Lab Akhtar

The Akhtar lab is interested understanding how the two epigenetic mechanisms of histone acetylation and long non-coding RNA are able to finetune gene expression in order to achieve the appropriate levels for a given cell.

Teaser image - Seric-Geiger-Akhtar

The Geiger Foundation awards Max Planck Director more

Honorary professorship for Asifa Akhtar

The University of Freiburg awards Max Planck Director more

Double success

Double success

December 14, 2020

Asifa Akhtar and Volker Springel are honoured with the 2021 Leibniz Prize of the German Research Foundation more

Asifa Akhtar receives 2021 Leibniz Prize

Germany’s most prestigious research funding prize goes to Freiburg-based Max Planck researcher more

<span>A gel for dosage compensation</span>

A gel for dosage compensation

November 18, 2020

The single X chromosome of male fruit flies can be just as active as the two X chromosomes of females thanks to two sticky molecules more

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2021 Leibniz Prize to Asifa Akhtar

2021 Leibniz Prize to Asifa Akhtar

Video March 15, 2021

In 2021, the most important German research prize went to Max Planck Director Dr. Asifa Akhtar at at the Max Planck Institute of Immunobiology and Epigenetics in Freiburg. She received the 2021 Leibniz Prize from the German Research Foundation (DFG) for her work on her cell biological work on the mechanisms of epigenetic gene regulation. In addition, watch here a recording of the virutal award ceremony on March 15, 2021. Read more about the award in our official press release: Asifa Akhtar receives 2021 Leibniz Prize more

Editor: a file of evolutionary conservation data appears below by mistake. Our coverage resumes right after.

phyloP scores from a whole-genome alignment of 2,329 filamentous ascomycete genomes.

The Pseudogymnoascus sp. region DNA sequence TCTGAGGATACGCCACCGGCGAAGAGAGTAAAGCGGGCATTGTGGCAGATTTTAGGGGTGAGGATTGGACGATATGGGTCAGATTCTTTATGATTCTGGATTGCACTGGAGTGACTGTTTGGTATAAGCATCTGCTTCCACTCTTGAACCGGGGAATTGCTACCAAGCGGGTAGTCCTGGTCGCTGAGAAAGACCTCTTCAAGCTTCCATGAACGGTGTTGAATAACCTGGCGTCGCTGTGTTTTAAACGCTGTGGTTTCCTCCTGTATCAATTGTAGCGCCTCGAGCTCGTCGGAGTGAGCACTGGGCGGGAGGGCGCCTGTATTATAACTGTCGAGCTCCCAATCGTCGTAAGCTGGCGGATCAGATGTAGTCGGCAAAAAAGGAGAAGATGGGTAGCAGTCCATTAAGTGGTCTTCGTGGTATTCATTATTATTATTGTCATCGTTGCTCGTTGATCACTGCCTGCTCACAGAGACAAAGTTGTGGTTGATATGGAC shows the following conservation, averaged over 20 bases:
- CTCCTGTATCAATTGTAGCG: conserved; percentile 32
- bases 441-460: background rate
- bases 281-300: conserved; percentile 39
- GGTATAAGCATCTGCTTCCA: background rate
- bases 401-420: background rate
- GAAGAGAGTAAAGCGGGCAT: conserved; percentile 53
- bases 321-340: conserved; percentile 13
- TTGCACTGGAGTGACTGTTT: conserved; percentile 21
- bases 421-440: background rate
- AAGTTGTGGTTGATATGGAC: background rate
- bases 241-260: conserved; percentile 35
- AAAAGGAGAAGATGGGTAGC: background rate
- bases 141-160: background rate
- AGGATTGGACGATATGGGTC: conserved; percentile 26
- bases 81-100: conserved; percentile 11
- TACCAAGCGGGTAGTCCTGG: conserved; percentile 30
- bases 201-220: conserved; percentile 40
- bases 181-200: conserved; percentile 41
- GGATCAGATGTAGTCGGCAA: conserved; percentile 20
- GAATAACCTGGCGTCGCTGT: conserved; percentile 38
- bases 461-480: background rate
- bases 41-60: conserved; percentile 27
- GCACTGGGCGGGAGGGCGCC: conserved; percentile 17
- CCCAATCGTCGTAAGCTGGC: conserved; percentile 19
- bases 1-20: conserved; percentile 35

How does the enzyme MOF work as a molecular bridge between epigenetics and metabolism?

All cells in our bodies contain the same genetic information. Yet, these cells make up very different parts of the body like liver, heart, and eyes. This is achieved by expressing certain genes and inactivating others. The protein MOF is known to play an important role in this process: DNA does not flow freely in the cell nucleus but is packaged by histone proteins. There, MOF facilitates reading the genetic information encoded in the DNA by modifying the histones. Asifa Akhtar describes in this video how the researchers were surprised to find that, in mammals, MOF is not only present in the nucleus but also in the mitochondria, the powerhouse of the cell. To understand which role MOF plays in both locations, the team employed confocal microscopy, biochemistry and genetics to study the effect of removing the protein from the cell. Their findings indicate that MOF controls gene expression both in the nucleus and the mitochondria. This implicates a link between gene expression and metabolism control which might provide a new perspective on how changes in the environment that influence the metabolism can impinge on the expression of genes. For additional information (chapters, subtitles papers and a beyond science video section please use this link: more

The beauty of the X chromosome

The beauty of the X chromosome

Video August 20, 2014

The Department of Chromatin Regulation is headed by Asifa Akhtar. The major research goal of this department is to study the chromatin and epigenetic mechanisms underlying gene regulation using dosage compensation in Drosophila as a powerful model system to study chromatin regulation at individual gene level as well from a chromosomal perspective. The team is addressing how the dosage compensation complex, composed of RNA and proteins (the MSL complex) is specifically targeted to the X chromosome. Furthermore, they are investigating whether chromosome organization and nuclear architecture contribute to transcription activity and how this influences X chromosomal regulation. Ultimately, the department would like to understand the molecular mechanism by which dosage compensation modulates X chromosomal transcriptional output. Visit the department. more

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